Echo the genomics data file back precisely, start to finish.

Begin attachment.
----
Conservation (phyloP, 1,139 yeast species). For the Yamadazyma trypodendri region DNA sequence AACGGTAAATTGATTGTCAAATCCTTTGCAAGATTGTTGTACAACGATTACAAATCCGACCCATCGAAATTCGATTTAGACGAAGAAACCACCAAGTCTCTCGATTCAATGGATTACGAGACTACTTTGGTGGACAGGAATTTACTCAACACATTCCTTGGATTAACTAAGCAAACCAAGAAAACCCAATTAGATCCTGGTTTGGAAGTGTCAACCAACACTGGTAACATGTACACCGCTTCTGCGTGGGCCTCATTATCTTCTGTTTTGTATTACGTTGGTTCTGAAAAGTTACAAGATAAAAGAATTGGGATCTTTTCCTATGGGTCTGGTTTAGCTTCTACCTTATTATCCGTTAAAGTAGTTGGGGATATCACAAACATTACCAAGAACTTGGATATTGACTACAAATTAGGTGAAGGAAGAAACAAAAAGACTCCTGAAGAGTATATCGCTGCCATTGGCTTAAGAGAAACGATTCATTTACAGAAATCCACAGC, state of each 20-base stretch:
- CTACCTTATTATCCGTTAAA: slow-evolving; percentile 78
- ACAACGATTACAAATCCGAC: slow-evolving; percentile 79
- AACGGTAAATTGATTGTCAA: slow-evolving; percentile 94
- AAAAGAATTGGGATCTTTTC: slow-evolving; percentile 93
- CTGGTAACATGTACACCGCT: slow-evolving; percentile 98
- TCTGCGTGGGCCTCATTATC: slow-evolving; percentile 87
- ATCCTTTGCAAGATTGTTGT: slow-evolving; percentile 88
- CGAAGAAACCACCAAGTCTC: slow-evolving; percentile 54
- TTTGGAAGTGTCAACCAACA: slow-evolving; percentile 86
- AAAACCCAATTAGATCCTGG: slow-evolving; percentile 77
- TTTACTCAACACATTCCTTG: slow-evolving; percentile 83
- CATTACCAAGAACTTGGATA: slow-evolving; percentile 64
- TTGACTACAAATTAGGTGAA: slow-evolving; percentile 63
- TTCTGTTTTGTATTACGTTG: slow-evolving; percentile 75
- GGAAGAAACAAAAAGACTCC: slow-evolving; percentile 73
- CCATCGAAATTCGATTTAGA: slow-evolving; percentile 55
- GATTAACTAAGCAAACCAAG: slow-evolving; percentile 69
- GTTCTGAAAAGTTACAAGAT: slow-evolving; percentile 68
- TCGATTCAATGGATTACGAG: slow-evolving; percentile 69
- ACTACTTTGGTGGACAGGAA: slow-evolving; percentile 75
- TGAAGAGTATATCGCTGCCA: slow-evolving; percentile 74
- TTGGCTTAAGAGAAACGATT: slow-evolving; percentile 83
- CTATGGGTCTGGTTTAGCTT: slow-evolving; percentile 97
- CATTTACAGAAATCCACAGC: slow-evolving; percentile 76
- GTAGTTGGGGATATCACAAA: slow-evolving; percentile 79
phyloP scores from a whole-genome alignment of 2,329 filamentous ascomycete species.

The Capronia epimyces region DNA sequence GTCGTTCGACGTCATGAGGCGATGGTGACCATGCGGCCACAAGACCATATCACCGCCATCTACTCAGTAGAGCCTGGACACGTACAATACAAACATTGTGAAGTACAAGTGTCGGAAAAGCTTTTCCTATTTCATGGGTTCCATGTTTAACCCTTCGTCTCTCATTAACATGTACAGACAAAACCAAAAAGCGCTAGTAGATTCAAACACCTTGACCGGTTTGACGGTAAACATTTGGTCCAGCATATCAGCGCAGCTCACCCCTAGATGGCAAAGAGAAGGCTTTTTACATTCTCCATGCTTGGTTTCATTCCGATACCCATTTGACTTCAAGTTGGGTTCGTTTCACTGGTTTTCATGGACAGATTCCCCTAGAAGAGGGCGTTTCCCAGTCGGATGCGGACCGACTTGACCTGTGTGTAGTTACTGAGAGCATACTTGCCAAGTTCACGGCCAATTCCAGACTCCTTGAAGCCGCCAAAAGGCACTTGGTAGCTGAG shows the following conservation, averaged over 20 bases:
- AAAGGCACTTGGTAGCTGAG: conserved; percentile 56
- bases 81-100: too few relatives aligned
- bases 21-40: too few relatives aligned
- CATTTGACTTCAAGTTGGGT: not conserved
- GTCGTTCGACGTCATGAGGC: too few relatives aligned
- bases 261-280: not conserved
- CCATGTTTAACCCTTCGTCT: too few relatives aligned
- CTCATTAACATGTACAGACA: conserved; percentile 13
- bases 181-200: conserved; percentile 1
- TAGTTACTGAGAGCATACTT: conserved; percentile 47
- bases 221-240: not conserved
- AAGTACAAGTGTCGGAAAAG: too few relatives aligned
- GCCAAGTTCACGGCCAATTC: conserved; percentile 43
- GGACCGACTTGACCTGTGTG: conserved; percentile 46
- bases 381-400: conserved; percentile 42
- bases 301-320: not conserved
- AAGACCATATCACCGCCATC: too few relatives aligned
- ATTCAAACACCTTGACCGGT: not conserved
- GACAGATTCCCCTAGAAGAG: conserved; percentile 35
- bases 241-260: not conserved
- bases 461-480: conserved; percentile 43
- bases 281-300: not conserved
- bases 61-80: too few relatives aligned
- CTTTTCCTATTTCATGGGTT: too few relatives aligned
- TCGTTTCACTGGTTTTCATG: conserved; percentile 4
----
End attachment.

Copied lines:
Conservation (phyloP, 1,139 yeast species). For the Yamadazyma trypodendri region DNA sequence AACGGTAAATTGATTGTCAAATCCTTTGCAAGATTGTTGTACAACGATTACAAATCCGACCCATCGAAATTCGATTTAGACGAAGAAACCACCAAGTCTCTCGATTCAATGGATTACGAGACTACTTTGGTGGACAGGAATTTACTCAACACATTCCTTGGATTAACTAAGCAAACCAAGAAAACCCAATTAGATCCTGGTTTGGAAGTGTCAACCAACACTGGTAACATGTACACCGCTTCTGCGTGGGCCTCATTATCTTCTGTTTTGTATTACGTTGGTTCTGAAAAGTTACAAGATAAAAGAATTGGGATCTTTTCCTATGGGTCTGGTTTAGCTTCTACCTTATTATCCGTTAAAGTAGTTGGGGATATCACAAACATTACCAAGAACTTGGATATTGACTACAAATTAGGTGAAGGAAGAAACAAAAAGACTCCTGAAGAGTATATCGCTGCCATTGGCTTAAGAGAAACGATTCATTTACAGAAATCCACAGC, state of each 20-base stretch:
- CTACCTTATTATCCGTTAAA: slow-evolving; percentile 78
- ACAACGATTACAAATCCGAC: slow-evolving; percentile 79
- AACGGTAAATTGATTGTCAA: slow-evolving; percentile 94
- AAAAGAATTGGGATCTTTTC: slow-evolving; percentile 93
- CTGGTAACATGTACACCGCT: slow-evolving; percentile 98
- TCTGCGTGGGCCTCATTATC: slow-evolving; percentile 87
- ATCCTTTGCAAGATTGTTGT: slow-evolving; percentile 88
- CGAAGAAACCACCAAGTCTC: slow-evolving; percentile 54
- TTTGGAAGTGTCAACCAACA: slow-evolving; percentile 86
- AAAACCCAATTAGATCCTGG: slow-evolving; percentile 77
- TTTACTCAACACATTCCTTG: slow-evolving; percentile 83
- CATTACCAAGAACTTGGATA: slow-evolving; percentile 64
- TTGACTACAAATTAGGTGAA: slow-evolving; percentile 63
- TTCTGTTTTGTATTACGTTG: slow-evolving; percentile 75
- GGAAGAAACAAAAAGACTCC: slow-evolving; percentile 73
- CCATCGAAATTCGATTTAGA: slow-evolving; percentile 55
- GATTAACTAAGCAAACCAAG: slow-evolving; percentile 69
- GTTCTGAAAAGTTACAAGAT: slow-evolving; percentile 68
- TCGATTCAATGGATTACGAG: slow-evolving; percentile 69
- ACTACTTTGGTGGACAGGAA: slow-evolving; percentile 75
- TGAAGAGTATATCGCTGCCA: slow-evolving; percentile 74
- TTGGCTTAAGAGAAACGATT: slow-evolving; percentile 83
- CTATGGGTCTGGTTTAGCTT: slow-evolving; percentile 97
- CATTTACAGAAATCCACAGC: slow-evolving; percentile 76
- GTAGTTGGGGATATCACAAA: slow-evolving; percentile 79
phyloP scores from a whole-genome alignment of 2,329 filamentous ascomycete species.

The Capronia epimyces region DNA sequence GTCGTTCGACGTCATGAGGCGATGGTGACCATGCGGCCACAAGACCATATCACCGCCATCTACTCAGTAGAGCCTGGACACGTACAATACAAACATTGTGAAGTACAAGTGTCGGAAAAGCTTTTCCTATTTCATGGGTTCCATGTTTAACCCTTCGTCTCTCATTAACATGTACAGACAAAACCAAAAAGCGCTAGTAGATTCAAACACCTTGACCGGTTTGACGGTAAACATTTGGTCCAGCATATCAGCGCAGCTCACCCCTAGATGGCAAAGAGAAGGCTTTTTACATTCTCCATGCTTGGTTTCATTCCGATACCCATTTGACTTCAAGTTGGGTTCGTTTCACTGGTTTTCATGGACAGATTCCCCTAGAAGAGGGCGTTTCCCAGTCGGATGCGGACCGACTTGACCTGTGTGTAGTTACTGAGAGCATACTTGCCAAGTTCACGGCCAATTCCAGACTCCTTGAAGCCGCCAAAAGGCACTTGGTAGCTGAG shows the following conservation, averaged over 20 bases:
- AAAGGCACTTGGTAGCTGAG: conserved; percentile 56
- bases 81-100: too few relatives aligned
- bases 21-40: too few relatives aligned
- CATTTGACTTCAAGTTGGGT: not conserved
- GTCGTTCGACGTCATGAGGC: too few relatives aligned
- bases 261-280: not conserved
- CCATGTTTAACCCTTCGTCT: too few relatives aligned
- CTCATTAACATGTACAGACA: conserved; percentile 13
- bases 181-200: conserved; percentile 1
- TAGTTACTGAGAGCATACTT: conserved; percentile 47
- bases 221-240: not conserved
- AAGTACAAGTGTCGGAAAAG: too few relatives aligned
- GCCAAGTTCACGGCCAATTC: conserved; percentile 43
- GGACCGACTTGACCTGTGTG: conserved; percentile 46
- bases 381-400: conserved; percentile 42
- bases 301-320: not conserved
- AAGACCATATCACCGCCATC: too few relatives aligned
- ATTCAAACACCTTGACCGGT: not conserved
- GACAGATTCCCCTAGAAGAG: conserved; percentile 35
- bases 241-260: not conserved
- bases 461-480: conserved; percentile 43
- bases 281-300: not conserved
- bases 61-80: too few relatives aligned
- CTTTTCCTATTTCATGGGTT: too few relatives aligned
- TCGTTTCACTGGTTTTCATG: conserved; percentile 4